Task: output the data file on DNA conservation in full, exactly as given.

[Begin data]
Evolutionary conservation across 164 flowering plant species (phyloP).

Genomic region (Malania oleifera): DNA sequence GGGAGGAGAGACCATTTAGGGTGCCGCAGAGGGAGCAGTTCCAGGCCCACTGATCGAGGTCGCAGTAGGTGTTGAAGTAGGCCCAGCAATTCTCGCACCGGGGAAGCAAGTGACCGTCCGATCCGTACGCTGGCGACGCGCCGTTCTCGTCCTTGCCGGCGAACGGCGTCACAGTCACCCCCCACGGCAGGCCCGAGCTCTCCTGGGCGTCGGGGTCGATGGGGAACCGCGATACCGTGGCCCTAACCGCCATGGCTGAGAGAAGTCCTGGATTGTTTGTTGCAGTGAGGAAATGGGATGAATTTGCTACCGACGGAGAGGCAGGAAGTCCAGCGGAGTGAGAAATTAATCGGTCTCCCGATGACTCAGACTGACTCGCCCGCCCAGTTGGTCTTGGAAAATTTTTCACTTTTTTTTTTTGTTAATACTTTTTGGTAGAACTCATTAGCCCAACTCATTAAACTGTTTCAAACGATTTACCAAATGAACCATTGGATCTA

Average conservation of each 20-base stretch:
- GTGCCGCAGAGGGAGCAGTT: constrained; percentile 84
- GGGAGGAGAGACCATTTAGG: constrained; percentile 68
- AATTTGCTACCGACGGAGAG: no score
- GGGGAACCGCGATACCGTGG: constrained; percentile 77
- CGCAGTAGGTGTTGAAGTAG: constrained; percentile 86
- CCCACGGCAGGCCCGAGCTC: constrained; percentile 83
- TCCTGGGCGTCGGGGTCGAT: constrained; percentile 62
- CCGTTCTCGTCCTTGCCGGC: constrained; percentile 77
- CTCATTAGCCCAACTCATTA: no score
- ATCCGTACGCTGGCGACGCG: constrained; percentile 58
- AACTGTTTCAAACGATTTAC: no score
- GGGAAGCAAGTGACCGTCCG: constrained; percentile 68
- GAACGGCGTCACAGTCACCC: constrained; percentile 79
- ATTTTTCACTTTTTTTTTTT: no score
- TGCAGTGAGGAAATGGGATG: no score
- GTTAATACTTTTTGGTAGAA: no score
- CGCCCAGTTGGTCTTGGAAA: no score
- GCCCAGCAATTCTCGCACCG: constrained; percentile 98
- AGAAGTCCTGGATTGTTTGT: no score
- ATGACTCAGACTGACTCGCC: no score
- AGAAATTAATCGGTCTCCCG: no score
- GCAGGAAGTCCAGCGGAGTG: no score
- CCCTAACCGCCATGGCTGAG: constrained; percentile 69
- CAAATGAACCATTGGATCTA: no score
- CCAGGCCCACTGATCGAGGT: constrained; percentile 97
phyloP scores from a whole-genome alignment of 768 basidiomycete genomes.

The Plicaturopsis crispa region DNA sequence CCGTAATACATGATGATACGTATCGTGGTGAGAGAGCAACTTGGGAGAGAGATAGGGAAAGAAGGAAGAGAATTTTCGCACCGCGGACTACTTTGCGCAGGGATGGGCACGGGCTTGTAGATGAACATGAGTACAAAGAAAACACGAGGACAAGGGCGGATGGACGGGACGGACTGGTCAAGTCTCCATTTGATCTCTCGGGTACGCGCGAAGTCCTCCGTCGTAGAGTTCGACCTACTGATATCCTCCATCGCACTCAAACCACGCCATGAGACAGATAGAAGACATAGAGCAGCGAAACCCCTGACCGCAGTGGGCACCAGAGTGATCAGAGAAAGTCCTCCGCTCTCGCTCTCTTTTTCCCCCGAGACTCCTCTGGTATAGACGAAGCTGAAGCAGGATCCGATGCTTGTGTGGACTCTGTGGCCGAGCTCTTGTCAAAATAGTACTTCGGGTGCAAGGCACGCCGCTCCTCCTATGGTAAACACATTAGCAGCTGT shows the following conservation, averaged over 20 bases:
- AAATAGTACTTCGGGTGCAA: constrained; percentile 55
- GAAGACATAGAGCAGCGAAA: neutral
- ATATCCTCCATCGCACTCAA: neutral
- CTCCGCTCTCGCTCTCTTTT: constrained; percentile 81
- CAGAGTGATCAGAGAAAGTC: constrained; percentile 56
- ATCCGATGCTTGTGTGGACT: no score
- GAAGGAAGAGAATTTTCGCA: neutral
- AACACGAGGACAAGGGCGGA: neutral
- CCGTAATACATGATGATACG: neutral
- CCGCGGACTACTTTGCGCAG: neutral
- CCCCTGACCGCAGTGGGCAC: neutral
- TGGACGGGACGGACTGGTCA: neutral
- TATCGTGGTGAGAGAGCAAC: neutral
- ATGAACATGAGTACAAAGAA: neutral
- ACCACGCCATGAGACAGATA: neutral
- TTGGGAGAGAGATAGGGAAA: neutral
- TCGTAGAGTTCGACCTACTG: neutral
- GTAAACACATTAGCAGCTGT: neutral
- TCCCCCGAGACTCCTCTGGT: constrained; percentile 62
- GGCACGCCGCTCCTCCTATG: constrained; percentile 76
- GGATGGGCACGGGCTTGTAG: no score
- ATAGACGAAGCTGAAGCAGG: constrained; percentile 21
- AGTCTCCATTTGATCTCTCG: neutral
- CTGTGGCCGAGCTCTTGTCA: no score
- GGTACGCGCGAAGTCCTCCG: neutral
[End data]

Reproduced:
Evolutionary conservation across 164 flowering plant species (phyloP).

Genomic region (Malania oleifera): DNA sequence GGGAGGAGAGACCATTTAGGGTGCCGCAGAGGGAGCAGTTCCAGGCCCACTGATCGAGGTCGCAGTAGGTGTTGAAGTAGGCCCAGCAATTCTCGCACCGGGGAAGCAAGTGACCGTCCGATCCGTACGCTGGCGACGCGCCGTTCTCGTCCTTGCCGGCGAACGGCGTCACAGTCACCCCCCACGGCAGGCCCGAGCTCTCCTGGGCGTCGGGGTCGATGGGGAACCGCGATACCGTGGCCCTAACCGCCATGGCTGAGAGAAGTCCTGGATTGTTTGTTGCAGTGAGGAAATGGGATGAATTTGCTACCGACGGAGAGGCAGGAAGTCCAGCGGAGTGAGAAATTAATCGGTCTCCCGATGACTCAGACTGACTCGCCCGCCCAGTTGGTCTTGGAAAATTTTTCACTTTTTTTTTTTGTTAATACTTTTTGGTAGAACTCATTAGCCCAACTCATTAAACTGTTTCAAACGATTTACCAAATGAACCATTGGATCTA

Average conservation of each 20-base stretch:
- GTGCCGCAGAGGGAGCAGTT: constrained; percentile 84
- GGGAGGAGAGACCATTTAGG: constrained; percentile 68
- AATTTGCTACCGACGGAGAG: no score
- GGGGAACCGCGATACCGTGG: constrained; percentile 77
- CGCAGTAGGTGTTGAAGTAG: constrained; percentile 86
- CCCACGGCAGGCCCGAGCTC: constrained; percentile 83
- TCCTGGGCGTCGGGGTCGAT: constrained; percentile 62
- CCGTTCTCGTCCTTGCCGGC: constrained; percentile 77
- CTCATTAGCCCAACTCATTA: no score
- ATCCGTACGCTGGCGACGCG: constrained; percentile 58
- AACTGTTTCAAACGATTTAC: no score
- GGGAAGCAAGTGACCGTCCG: constrained; percentile 68
- GAACGGCGTCACAGTCACCC: constrained; percentile 79
- ATTTTTCACTTTTTTTTTTT: no score
- TGCAGTGAGGAAATGGGATG: no score
- GTTAATACTTTTTGGTAGAA: no score
- CGCCCAGTTGGTCTTGGAAA: no score
- GCCCAGCAATTCTCGCACCG: constrained; percentile 98
- AGAAGTCCTGGATTGTTTGT: no score
- ATGACTCAGACTGACTCGCC: no score
- AGAAATTAATCGGTCTCCCG: no score
- GCAGGAAGTCCAGCGGAGTG: no score
- CCCTAACCGCCATGGCTGAG: constrained; percentile 69
- CAAATGAACCATTGGATCTA: no score
- CCAGGCCCACTGATCGAGGT: constrained; percentile 97
phyloP scores from a whole-genome alignment of 768 basidiomycete genomes.

The Plicaturopsis crispa region DNA sequence CCGTAATACATGATGATACGTATCGTGGTGAGAGAGCAACTTGGGAGAGAGATAGGGAAAGAAGGAAGAGAATTTTCGCACCGCGGACTACTTTGCGCAGGGATGGGCACGGGCTTGTAGATGAACATGAGTACAAAGAAAACACGAGGACAAGGGCGGATGGACGGGACGGACTGGTCAAGTCTCCATTTGATCTCTCGGGTACGCGCGAAGTCCTCCGTCGTAGAGTTCGACCTACTGATATCCTCCATCGCACTCAAACCACGCCATGAGACAGATAGAAGACATAGAGCAGCGAAACCCCTGACCGCAGTGGGCACCAGAGTGATCAGAGAAAGTCCTCCGCTCTCGCTCTCTTTTTCCCCCGAGACTCCTCTGGTATAGACGAAGCTGAAGCAGGATCCGATGCTTGTGTGGACTCTGTGGCCGAGCTCTTGTCAAAATAGTACTTCGGGTGCAAGGCACGCCGCTCCTCCTATGGTAAACACATTAGCAGCTGT shows the following conservation, averaged over 20 bases:
- AAATAGTACTTCGGGTGCAA: constrained; percentile 55
- GAAGACATAGAGCAGCGAAA: neutral
- ATATCCTCCATCGCACTCAA: neutral
- CTCCGCTCTCGCTCTCTTTT: constrained; percentile 81
- CAGAGTGATCAGAGAAAGTC: constrained; percentile 56
- ATCCGATGCTTGTGTGGACT: no score
- GAAGGAAGAGAATTTTCGCA: neutral
- AACACGAGGACAAGGGCGGA: neutral
- CCGTAATACATGATGATACG: neutral
- CCGCGGACTACTTTGCGCAG: neutral
- CCCCTGACCGCAGTGGGCAC: neutral
- TGGACGGGACGGACTGGTCA: neutral
- TATCGTGGTGAGAGAGCAAC: neutral
- ATGAACATGAGTACAAAGAA: neutral
- ACCACGCCATGAGACAGATA: neutral
- TTGGGAGAGAGATAGGGAAA: neutral
- TCGTAGAGTTCGACCTACTG: neutral
- GTAAACACATTAGCAGCTGT: neutral
- TCCCCCGAGACTCCTCTGGT: constrained; percentile 62
- GGCACGCCGCTCCTCCTATG: constrained; percentile 76
- GGATGGGCACGGGCTTGTAG: no score
- ATAGACGAAGCTGAAGCAGG: constrained; percentile 21
- AGTCTCCATTTGATCTCTCG: neutral
- CTGTGGCCGAGCTCTTGTCA: no score
- GGTACGCGCGAAGTCCTCCG: neutral